Disturbance cues function as a background risk cue but not as an associative learning cue in tadpoles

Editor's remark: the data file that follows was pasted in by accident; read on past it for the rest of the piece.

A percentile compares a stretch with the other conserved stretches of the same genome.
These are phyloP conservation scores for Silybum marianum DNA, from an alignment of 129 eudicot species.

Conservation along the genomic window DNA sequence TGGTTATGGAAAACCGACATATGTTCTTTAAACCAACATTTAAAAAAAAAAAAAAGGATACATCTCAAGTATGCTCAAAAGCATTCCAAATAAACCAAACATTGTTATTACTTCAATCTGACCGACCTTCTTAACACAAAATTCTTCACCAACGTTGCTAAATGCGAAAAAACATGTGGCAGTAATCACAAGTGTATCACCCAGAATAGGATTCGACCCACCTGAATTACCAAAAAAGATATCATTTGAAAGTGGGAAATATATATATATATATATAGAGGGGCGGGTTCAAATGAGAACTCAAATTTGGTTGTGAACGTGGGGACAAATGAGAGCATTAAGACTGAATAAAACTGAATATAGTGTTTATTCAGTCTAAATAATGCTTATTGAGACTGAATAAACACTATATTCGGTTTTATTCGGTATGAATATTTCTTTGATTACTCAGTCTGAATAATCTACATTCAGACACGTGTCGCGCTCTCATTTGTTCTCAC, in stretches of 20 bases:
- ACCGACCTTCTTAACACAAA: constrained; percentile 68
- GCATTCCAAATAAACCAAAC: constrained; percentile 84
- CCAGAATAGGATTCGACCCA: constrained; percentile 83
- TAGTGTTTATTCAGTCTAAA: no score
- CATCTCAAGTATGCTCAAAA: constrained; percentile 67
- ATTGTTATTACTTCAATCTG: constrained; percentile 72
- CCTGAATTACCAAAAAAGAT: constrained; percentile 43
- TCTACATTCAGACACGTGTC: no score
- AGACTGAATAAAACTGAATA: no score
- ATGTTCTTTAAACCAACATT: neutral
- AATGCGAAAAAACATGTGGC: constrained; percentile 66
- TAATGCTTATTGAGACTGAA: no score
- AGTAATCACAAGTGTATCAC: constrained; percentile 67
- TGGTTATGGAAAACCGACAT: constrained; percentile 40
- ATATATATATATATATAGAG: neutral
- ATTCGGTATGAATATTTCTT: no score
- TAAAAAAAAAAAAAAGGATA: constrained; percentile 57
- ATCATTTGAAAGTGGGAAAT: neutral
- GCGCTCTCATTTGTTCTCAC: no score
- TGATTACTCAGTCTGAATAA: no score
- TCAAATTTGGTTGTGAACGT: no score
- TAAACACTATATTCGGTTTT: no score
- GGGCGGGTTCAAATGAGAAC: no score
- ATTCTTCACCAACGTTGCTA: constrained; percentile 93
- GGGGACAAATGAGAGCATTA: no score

Chemical information has an important role in the sensory ecology of aquatic species. For aquatic prey, chemical cues are a vital source of information related to predator avoidance and risk assessment. For instance, alarm cues are released by prey that have been injured by predators. In addition to providing accurate information about current risk, repeated exposure to alarm cues can elicit a fear response to novel stimuli (neophobia) in prey. Another source of chemical information is disturbance cues, released by prey that have been disturbed or harassed (but not injured) by a predator. While disturbance cues have received much less attention than alarm cues, they appear to be useful as an early warning signal of predation risk and have the potential to be used as a priming cue for learning. In this study, we used wood frog (Lithobates sylvaticus) tadpoles to test whether repeated exposure to disturbance cues during the embryonic stage can induce neophobic behaviour. Three weeks following repeated exposure to disturbance cues, tadpoles showed reduced activity when exposed to a novel odour, but they no longer displayed an antipredator response to disturbance cues. In a second experiment, we found that tadpoles failed to learn that a novel odour was dangerous following a pairing with disturbance cues, whereas alarm cues facilitated such learning. Our results add to the growing body of information about disturbance cues and provide evidence of their function as an embryonic risk cue but not as an associative learning cue.